Computer Crime Research Center


50000 phishing sites created last year

Date: March 09, 2006
Source: freep
By: Susan Tompor

Think you've got a refund coming from the Internal Revenue Service? Don't get tricked by a phony e-mail asking you for a little extra information, like your bank account number, before the IRS sends you that check.

Yes, the tax-time phishing scams are hitting computers everywhere.

"There has been a rash of phony IRS e-mails being sent out," said Luis D. Garcia, an IRS spokesman in Detroit.

Many consumers know to stay away from e-mails that supposedly are being sent by their bank or credit card company.

And banks will always tell you that they aren't going to send you an e-mail out of the blue that asks for your personal financial information.

Yet the phishing gangs are getting more sophisticated.

The Anti-Phishing Working Group discovered that almost 50,000 phishing Web sites were created last year.

And when it comes to an e-mail from the IRS?

Scammers know that more than half of all tax returns, personal and business, are going to be filed electronically this year.

So if you e-filed, it may not seem too odd that the IRS would e-mail you, too.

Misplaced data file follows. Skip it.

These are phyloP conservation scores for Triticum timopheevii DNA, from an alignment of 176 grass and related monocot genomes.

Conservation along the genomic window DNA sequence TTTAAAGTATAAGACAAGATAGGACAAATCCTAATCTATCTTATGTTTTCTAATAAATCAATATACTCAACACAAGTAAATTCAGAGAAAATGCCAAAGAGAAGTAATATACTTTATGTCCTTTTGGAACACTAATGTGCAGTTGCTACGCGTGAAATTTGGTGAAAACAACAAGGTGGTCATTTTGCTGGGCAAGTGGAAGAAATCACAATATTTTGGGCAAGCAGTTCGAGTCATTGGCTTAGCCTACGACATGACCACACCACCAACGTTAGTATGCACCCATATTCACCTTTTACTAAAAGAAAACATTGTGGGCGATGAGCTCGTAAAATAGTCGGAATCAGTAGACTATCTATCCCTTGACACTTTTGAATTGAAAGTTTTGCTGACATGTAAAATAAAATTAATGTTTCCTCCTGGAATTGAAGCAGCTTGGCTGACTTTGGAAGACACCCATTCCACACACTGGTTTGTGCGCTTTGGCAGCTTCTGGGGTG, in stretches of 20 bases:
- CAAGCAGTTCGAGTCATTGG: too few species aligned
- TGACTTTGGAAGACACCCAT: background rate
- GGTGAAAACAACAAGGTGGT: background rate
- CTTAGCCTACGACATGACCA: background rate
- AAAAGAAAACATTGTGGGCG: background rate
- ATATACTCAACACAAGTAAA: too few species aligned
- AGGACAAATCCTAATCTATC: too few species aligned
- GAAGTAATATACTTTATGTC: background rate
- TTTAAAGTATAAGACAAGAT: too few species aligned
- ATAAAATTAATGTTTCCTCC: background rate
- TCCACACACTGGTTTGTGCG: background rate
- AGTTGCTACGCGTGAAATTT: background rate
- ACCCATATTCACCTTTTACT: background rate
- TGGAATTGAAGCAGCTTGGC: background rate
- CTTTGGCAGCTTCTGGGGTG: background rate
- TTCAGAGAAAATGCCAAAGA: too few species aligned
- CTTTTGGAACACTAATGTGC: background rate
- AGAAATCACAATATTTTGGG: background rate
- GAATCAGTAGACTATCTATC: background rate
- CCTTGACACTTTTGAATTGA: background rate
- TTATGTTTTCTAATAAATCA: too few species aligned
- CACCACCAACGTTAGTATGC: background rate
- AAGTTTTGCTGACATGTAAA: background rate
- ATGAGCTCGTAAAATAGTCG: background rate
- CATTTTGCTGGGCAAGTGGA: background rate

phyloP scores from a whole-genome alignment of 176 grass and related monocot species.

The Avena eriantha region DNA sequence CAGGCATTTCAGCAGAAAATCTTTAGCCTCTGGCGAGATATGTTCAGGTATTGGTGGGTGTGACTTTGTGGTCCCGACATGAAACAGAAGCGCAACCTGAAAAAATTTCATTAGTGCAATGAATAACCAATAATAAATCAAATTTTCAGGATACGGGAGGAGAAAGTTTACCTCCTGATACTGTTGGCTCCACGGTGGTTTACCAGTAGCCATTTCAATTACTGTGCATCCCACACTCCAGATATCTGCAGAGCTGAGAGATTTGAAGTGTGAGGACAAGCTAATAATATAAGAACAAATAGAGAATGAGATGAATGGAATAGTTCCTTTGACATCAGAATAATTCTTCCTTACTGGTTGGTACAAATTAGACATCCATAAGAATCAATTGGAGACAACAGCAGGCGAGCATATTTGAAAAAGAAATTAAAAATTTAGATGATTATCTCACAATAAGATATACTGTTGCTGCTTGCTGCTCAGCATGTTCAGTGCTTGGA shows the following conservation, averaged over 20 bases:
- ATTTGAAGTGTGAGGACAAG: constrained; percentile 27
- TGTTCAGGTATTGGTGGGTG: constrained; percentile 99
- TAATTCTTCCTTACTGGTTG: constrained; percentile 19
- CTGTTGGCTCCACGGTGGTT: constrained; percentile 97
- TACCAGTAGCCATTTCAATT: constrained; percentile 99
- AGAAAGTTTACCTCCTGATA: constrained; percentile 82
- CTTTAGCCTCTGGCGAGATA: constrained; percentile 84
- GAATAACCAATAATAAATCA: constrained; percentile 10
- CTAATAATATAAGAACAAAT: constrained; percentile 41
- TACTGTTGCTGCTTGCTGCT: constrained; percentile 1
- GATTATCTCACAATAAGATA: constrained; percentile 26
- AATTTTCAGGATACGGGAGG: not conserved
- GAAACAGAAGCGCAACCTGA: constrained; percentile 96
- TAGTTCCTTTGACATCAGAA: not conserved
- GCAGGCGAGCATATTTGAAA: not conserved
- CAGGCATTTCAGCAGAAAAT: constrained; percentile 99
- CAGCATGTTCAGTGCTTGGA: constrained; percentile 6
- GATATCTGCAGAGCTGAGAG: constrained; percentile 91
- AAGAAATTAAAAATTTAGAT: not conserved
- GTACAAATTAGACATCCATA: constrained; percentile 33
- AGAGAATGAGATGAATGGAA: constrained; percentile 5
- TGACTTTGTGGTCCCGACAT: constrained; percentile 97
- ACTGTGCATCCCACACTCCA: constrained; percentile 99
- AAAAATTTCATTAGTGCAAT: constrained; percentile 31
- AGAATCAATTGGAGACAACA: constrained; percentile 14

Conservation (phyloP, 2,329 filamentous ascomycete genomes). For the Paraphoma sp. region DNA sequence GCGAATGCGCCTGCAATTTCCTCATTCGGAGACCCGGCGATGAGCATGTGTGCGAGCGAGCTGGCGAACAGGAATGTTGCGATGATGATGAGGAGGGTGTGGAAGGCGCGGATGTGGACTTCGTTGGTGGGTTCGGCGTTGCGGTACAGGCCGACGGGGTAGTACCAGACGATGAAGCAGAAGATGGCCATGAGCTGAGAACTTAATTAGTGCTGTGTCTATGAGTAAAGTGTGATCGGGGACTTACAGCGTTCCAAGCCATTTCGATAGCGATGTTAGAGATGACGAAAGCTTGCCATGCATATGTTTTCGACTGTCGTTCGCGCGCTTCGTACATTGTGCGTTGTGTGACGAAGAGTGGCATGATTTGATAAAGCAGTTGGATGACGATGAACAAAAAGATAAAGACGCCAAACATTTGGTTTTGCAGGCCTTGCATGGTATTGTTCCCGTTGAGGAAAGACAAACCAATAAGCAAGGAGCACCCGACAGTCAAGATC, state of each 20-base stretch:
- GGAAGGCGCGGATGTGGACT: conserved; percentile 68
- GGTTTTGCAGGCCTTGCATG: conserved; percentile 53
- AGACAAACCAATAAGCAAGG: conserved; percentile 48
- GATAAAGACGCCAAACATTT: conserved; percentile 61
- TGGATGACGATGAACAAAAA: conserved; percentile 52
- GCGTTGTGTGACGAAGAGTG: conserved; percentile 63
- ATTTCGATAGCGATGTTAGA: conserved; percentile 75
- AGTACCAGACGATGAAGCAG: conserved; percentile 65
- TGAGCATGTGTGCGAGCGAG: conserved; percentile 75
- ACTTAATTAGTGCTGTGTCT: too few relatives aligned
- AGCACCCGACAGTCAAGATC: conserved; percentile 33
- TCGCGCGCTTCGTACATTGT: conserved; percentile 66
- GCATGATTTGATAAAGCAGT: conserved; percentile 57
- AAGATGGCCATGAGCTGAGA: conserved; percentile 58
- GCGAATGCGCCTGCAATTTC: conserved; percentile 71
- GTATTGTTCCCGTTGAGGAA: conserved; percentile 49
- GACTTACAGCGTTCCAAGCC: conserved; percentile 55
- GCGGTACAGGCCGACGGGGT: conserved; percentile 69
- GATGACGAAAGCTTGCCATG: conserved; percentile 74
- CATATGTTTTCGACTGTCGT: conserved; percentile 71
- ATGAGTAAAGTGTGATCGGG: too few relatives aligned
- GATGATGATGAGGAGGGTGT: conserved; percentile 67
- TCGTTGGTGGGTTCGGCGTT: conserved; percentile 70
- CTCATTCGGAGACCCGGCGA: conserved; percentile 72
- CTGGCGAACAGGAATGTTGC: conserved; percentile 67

Some taxpayers might react too quickly when they get an official-looking IRS e-mail, just because most people want to stay on the good side of the IRS.

"When somebody's leaving a calling card and saying this is the IRS, they tend to perk up," Garcia said.

The trouble starts if you click on the link provided in the e-mail. Then you're sent to a Web page that looks very much like a legitimate IRS Web site at And you're asked to type in personal financial information.

Once the scam artists get your personal information, they can steal your identity or empty your bank account.

The IRS is not going to ask you for Social Security numbers, passwords, credit card account numbers or bank account numbers via e-mail.

"We're not going to initiate any contact by e-mail or by phone," Garcia said.

The IRS would contact you in a notice or letter.

In the Detroit area, some scam operators are going a step further by actually calling people and claiming to be from the IRS.

The scammers might tell you that you're due a $1,000 refund from previous years, but then they say you must send $200 first because you owe some money for another tax year.
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